Lupus SK Society Inc.

Working together to conquer Lupus - 1 in 1000 persons in Canada have Lupus

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Alice Germann: "Heads Up for Healthy Brains"
Lupus SK Symposium, April 16, 2011

Heads Up for Healthy Brains is based on current research which has identified steps you can take to improve your brain health. Can you prevent Alzheimer's disease? There are no guarantees, but healthy lifestyle choices will help keep your brain as healthy as possible as you age. And since a healthier brain can withstand illness better, it's important to take action on the things you can control -- lifestyle choices.

Alzheimer's disease develops when the risk factors for the disease combine and reach a level that overwhelms the brain's ability to maintain and repair itself. So reducing as many of the risk factors as you can makes good sense. By making healthy lifestyle choices, you may be able to reduce your risk and improve your brain's ability to sustain long-term health.

There are two risk factors that you cannot control: genetics and aging. There is no doubt that genetics play a role in the disease. Yet only a small percentage of cases are associated with the specific genes that cause the inherited form of the disease. The majority of cases may have genetic links but the risk of contracting the disease only slightly increases if a family member had/has Alzheimer's disease. Age is the most significant known risk factor for Alzheimer's disease. Even with other risk factors present, Alzheimer's disease never sets in until mid to late adulthood. However, researchers believe that the disease process starts years before symptoms appear. Although you cannot control genetics and aging, there is much you can do that may help reduce your risk of getting the disease.

Physical activity improves your body's ability to function; studies show that keeping your brain active may help reduce your risk of developing Alzheimer's disease. Think of it as "activity" not "exercise." For those who feel they have little opportunity to exercise, start by adding a bit of physical activity into your daily routine. Choose a brisk walk to the store rather than driving the car, or wash and wax the car instead of going to the car wash. Be sure to check with your doctor about the kind of physical activity that might be right you.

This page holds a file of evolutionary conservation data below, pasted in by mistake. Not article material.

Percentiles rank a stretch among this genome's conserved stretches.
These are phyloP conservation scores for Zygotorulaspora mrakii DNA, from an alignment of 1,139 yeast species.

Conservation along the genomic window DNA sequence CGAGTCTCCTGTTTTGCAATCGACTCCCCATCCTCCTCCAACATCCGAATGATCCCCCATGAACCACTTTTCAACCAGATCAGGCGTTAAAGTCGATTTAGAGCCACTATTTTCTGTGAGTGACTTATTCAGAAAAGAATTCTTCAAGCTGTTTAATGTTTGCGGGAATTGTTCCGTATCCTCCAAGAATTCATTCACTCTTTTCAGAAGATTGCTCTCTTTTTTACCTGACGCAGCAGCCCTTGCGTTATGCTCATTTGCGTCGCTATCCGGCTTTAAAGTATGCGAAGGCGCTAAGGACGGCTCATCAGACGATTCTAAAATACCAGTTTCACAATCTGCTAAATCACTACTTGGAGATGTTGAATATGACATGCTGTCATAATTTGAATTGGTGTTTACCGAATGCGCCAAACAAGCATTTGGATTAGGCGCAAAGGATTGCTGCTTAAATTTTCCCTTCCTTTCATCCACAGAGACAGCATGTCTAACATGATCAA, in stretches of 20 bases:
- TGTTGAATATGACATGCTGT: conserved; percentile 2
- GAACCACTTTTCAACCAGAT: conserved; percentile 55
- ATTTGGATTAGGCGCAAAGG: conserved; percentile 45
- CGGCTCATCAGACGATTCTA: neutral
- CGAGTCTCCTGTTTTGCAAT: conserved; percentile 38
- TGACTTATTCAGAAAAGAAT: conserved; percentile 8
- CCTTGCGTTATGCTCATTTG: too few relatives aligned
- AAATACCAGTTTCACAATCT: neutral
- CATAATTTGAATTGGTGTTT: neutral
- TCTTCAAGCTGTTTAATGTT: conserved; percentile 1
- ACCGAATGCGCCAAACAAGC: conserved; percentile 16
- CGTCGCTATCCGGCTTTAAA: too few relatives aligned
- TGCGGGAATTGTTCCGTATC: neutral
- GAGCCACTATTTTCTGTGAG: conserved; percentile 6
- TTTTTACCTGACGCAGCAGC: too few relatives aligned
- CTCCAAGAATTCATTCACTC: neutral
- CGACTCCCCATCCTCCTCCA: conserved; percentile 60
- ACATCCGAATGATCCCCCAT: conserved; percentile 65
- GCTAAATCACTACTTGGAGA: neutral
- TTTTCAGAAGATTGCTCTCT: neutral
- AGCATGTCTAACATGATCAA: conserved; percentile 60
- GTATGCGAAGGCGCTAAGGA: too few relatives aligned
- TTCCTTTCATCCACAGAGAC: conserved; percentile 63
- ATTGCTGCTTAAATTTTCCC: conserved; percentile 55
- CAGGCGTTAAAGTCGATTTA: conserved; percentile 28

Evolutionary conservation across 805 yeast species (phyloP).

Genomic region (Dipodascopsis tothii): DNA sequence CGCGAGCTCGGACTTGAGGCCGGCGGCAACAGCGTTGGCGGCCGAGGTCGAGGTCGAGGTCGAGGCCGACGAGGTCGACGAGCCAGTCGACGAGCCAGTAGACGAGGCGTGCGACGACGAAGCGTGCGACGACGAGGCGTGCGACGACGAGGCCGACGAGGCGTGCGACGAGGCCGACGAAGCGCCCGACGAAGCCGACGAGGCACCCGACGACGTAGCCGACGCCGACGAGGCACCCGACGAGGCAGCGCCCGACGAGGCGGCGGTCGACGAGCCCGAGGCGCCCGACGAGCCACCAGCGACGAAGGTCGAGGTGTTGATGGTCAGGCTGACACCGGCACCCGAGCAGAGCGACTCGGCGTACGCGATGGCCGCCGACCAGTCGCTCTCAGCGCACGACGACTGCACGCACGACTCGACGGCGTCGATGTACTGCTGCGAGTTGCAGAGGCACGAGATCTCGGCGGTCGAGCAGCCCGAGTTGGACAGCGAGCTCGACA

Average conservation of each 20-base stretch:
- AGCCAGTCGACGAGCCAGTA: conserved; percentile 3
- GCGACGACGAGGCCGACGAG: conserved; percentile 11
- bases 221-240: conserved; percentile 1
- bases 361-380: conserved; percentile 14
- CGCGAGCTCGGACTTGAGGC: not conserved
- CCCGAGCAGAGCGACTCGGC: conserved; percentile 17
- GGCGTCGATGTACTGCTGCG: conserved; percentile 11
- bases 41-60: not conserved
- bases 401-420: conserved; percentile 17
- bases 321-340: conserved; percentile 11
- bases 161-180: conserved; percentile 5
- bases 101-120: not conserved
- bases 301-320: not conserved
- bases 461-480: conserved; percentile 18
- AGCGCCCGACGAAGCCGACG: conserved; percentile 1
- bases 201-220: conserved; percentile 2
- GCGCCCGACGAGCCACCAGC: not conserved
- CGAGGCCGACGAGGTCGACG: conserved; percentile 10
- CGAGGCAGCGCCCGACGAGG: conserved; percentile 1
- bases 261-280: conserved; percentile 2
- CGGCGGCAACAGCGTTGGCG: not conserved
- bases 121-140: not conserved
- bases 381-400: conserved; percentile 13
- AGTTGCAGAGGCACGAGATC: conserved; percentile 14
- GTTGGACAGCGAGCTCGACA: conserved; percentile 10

People who exercise regularly are also less likely to develop heart disease, stroke and diabetes, conditions that are all associated with an increased risk of developing Alzheimer's disease. In addition to improving your general health, physical activity is also beneficial for your brain health. Even moderate physical activity promotes the circulation of blood to the brain, which nourishes the cells with nutrients and oxygen, and may even encourage the development of new cells.

A brain-healthy lifestyle also emphasizes the importance of overcoming routine and monotony in our daily lives. By approaching daily routines in new ways, you engage new or little used mental pathways. Since evidence suggests that mental stimulation enhances brain activity and may help maintain brain health throughout life, it is important to put your brain to work. Challenging your brain need not be difficult. It can be as simple as dialing the phone with your less dominant hand or as complex as learning a new language. Remember, the goal is to give your brain a new experience and a workout each and every day.

Staying connected socially helps you stay connected mentally. Research shows that people who regularly interact with others maintain their brain function better than those who don't. Socializing appears to have a protective effect that may help lessen your risk of developing Alzheimer's disease. Maintain old friendships and make new ones. Stay socially active through work, volunteer activities, travel, hobbies, family and friends. Be open to new experiences. Staying active and involved with life sends healthy messages to your brain and body. Being involved with others also helps to reduce stress, boost mood and keep relationships strong.